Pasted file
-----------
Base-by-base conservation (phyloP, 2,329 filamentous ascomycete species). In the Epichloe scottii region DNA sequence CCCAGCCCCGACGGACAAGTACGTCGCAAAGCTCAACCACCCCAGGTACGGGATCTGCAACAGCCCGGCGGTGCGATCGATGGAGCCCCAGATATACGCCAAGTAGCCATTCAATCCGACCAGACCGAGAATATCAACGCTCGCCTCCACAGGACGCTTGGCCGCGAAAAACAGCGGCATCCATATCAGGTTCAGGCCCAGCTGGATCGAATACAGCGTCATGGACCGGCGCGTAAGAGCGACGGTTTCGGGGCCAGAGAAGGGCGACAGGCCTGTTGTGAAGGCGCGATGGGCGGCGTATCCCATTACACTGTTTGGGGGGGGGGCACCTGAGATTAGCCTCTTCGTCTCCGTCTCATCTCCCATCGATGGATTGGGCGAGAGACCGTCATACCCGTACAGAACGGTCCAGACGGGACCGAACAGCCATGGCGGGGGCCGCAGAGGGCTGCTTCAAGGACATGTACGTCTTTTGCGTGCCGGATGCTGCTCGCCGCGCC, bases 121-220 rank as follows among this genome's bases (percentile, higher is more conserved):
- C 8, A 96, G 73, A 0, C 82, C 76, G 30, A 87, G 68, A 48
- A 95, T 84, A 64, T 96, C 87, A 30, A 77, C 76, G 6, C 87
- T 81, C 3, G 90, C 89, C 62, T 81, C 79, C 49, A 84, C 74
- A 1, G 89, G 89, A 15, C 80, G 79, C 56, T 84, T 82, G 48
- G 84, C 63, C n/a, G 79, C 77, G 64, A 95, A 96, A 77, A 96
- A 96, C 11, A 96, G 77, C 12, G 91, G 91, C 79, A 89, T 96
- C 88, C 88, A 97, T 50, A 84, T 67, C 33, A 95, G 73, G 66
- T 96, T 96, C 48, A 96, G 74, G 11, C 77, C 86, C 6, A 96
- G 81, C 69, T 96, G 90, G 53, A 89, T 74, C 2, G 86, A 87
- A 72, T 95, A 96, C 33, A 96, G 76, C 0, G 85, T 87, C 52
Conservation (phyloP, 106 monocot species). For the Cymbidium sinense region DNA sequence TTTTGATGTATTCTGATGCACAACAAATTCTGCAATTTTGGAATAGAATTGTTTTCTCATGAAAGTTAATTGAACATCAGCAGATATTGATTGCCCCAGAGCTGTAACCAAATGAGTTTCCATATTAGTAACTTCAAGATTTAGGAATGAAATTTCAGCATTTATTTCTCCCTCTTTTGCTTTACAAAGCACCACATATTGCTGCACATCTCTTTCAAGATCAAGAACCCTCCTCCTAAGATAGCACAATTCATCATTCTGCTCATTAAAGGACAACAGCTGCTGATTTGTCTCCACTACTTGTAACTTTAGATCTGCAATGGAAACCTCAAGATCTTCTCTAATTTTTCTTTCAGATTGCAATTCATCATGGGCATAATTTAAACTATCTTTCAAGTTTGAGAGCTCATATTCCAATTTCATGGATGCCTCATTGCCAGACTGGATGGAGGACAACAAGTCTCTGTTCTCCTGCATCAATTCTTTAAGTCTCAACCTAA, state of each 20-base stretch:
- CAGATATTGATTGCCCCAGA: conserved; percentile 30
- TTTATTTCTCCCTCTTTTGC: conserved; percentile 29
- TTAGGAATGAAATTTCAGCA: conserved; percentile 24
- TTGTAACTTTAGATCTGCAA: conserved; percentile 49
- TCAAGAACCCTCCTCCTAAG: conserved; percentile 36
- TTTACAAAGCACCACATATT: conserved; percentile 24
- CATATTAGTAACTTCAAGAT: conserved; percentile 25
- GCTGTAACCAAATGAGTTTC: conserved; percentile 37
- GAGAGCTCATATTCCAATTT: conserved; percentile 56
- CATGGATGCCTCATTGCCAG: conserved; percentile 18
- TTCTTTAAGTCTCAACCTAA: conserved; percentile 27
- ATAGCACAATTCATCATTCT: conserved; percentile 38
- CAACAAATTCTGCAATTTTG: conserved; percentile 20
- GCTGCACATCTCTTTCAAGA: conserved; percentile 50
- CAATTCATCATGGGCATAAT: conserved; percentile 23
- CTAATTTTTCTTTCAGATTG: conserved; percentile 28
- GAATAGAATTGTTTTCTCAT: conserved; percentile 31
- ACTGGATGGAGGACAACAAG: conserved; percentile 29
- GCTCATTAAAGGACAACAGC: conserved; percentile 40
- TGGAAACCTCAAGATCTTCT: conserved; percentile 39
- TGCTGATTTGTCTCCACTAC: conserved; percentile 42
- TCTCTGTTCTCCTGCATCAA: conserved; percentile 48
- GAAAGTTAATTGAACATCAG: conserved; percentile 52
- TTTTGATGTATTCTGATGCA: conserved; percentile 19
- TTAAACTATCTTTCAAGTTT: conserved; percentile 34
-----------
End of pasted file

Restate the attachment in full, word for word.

Base-by-base conservation (phyloP, 2,329 filamentous ascomycete species). In the Epichloe scottii region DNA sequence CCCAGCCCCGACGGACAAGTACGTCGCAAAGCTCAACCACCCCAGGTACGGGATCTGCAACAGCCCGGCGGTGCGATCGATGGAGCCCCAGATATACGCCAAGTAGCCATTCAATCCGACCAGACCGAGAATATCAACGCTCGCCTCCACAGGACGCTTGGCCGCGAAAAACAGCGGCATCCATATCAGGTTCAGGCCCAGCTGGATCGAATACAGCGTCATGGACCGGCGCGTAAGAGCGACGGTTTCGGGGCCAGAGAAGGGCGACAGGCCTGTTGTGAAGGCGCGATGGGCGGCGTATCCCATTACACTGTTTGGGGGGGGGGCACCTGAGATTAGCCTCTTCGTCTCCGTCTCATCTCCCATCGATGGATTGGGCGAGAGACCGTCATACCCGTACAGAACGGTCCAGACGGGACCGAACAGCCATGGCGGGGGCCGCAGAGGGCTGCTTCAAGGACATGTACGTCTTTTGCGTGCCGGATGCTGCTCGCCGCGCC, bases 121-220 rank as follows among this genome's bases (percentile, higher is more conserved):
- C 8, A 96, G 73, A 0, C 82, C 76, G 30, A 87, G 68, A 48
- A 95, T 84, A 64, T 96, C 87, A 30, A 77, C 76, G 6, C 87
- T 81, C 3, G 90, C 89, C 62, T 81, C 79, C 49, A 84, C 74
- A 1, G 89, G 89, A 15, C 80, G 79, C 56, T 84, T 82, G 48
- G 84, C 63, C n/a, G 79, C 77, G 64, A 95, A 96, A 77, A 96
- A 96, C 11, A 96, G 77, C 12, G 91, G 91, C 79, A 89, T 96
- C 88, C 88, A 97, T 50, A 84, T 67, C 33, A 95, G 73, G 66
- T 96, T 96, C 48, A 96, G 74, G 11, C 77, C 86, C 6, A 96
- G 81, C 69, T 96, G 90, G 53, A 89, T 74, C 2, G 86, A 87
- A 72, T 95, A 96, C 33, A 96, G 76, C 0, G 85, T 87, C 52
Conservation (phyloP, 106 monocot species). For the Cymbidium sinense region DNA sequence TTTTGATGTATTCTGATGCACAACAAATTCTGCAATTTTGGAATAGAATTGTTTTCTCATGAAAGTTAATTGAACATCAGCAGATATTGATTGCCCCAGAGCTGTAACCAAATGAGTTTCCATATTAGTAACTTCAAGATTTAGGAATGAAATTTCAGCATTTATTTCTCCCTCTTTTGCTTTACAAAGCACCACATATTGCTGCACATCTCTTTCAAGATCAAGAACCCTCCTCCTAAGATAGCACAATTCATCATTCTGCTCATTAAAGGACAACAGCTGCTGATTTGTCTCCACTACTTGTAACTTTAGATCTGCAATGGAAACCTCAAGATCTTCTCTAATTTTTCTTTCAGATTGCAATTCATCATGGGCATAATTTAAACTATCTTTCAAGTTTGAGAGCTCATATTCCAATTTCATGGATGCCTCATTGCCAGACTGGATGGAGGACAACAAGTCTCTGTTCTCCTGCATCAATTCTTTAAGTCTCAACCTAA, state of each 20-base stretch:
- CAGATATTGATTGCCCCAGA: conserved; percentile 30
- TTTATTTCTCCCTCTTTTGC: conserved; percentile 29
- TTAGGAATGAAATTTCAGCA: conserved; percentile 24
- TTGTAACTTTAGATCTGCAA: conserved; percentile 49
- TCAAGAACCCTCCTCCTAAG: conserved; percentile 36
- TTTACAAAGCACCACATATT: conserved; percentile 24
- CATATTAGTAACTTCAAGAT: conserved; percentile 25
- GCTGTAACCAAATGAGTTTC: conserved; percentile 37
- GAGAGCTCATATTCCAATTT: conserved; percentile 56
- CATGGATGCCTCATTGCCAG: conserved; percentile 18
- TTCTTTAAGTCTCAACCTAA: conserved; percentile 27
- ATAGCACAATTCATCATTCT: conserved; percentile 38
- CAACAAATTCTGCAATTTTG: conserved; percentile 20
- GCTGCACATCTCTTTCAAGA: conserved; percentile 50
- CAATTCATCATGGGCATAAT: conserved; percentile 23
- CTAATTTTTCTTTCAGATTG: conserved; percentile 28
- GAATAGAATTGTTTTCTCAT: conserved; percentile 31
- ACTGGATGGAGGACAACAAG: conserved; percentile 29
- GCTCATTAAAGGACAACAGC: conserved; percentile 40
- TGGAAACCTCAAGATCTTCT: conserved; percentile 39
- TGCTGATTTGTCTCCACTAC: conserved; percentile 42
- TCTCTGTTCTCCTGCATCAA: conserved; percentile 48
- GAAAGTTAATTGAACATCAG: conserved; percentile 52
- TTTTGATGTATTCTGATGCA: conserved; percentile 19
- TTAAACTATCTTTCAAGTTT: conserved; percentile 34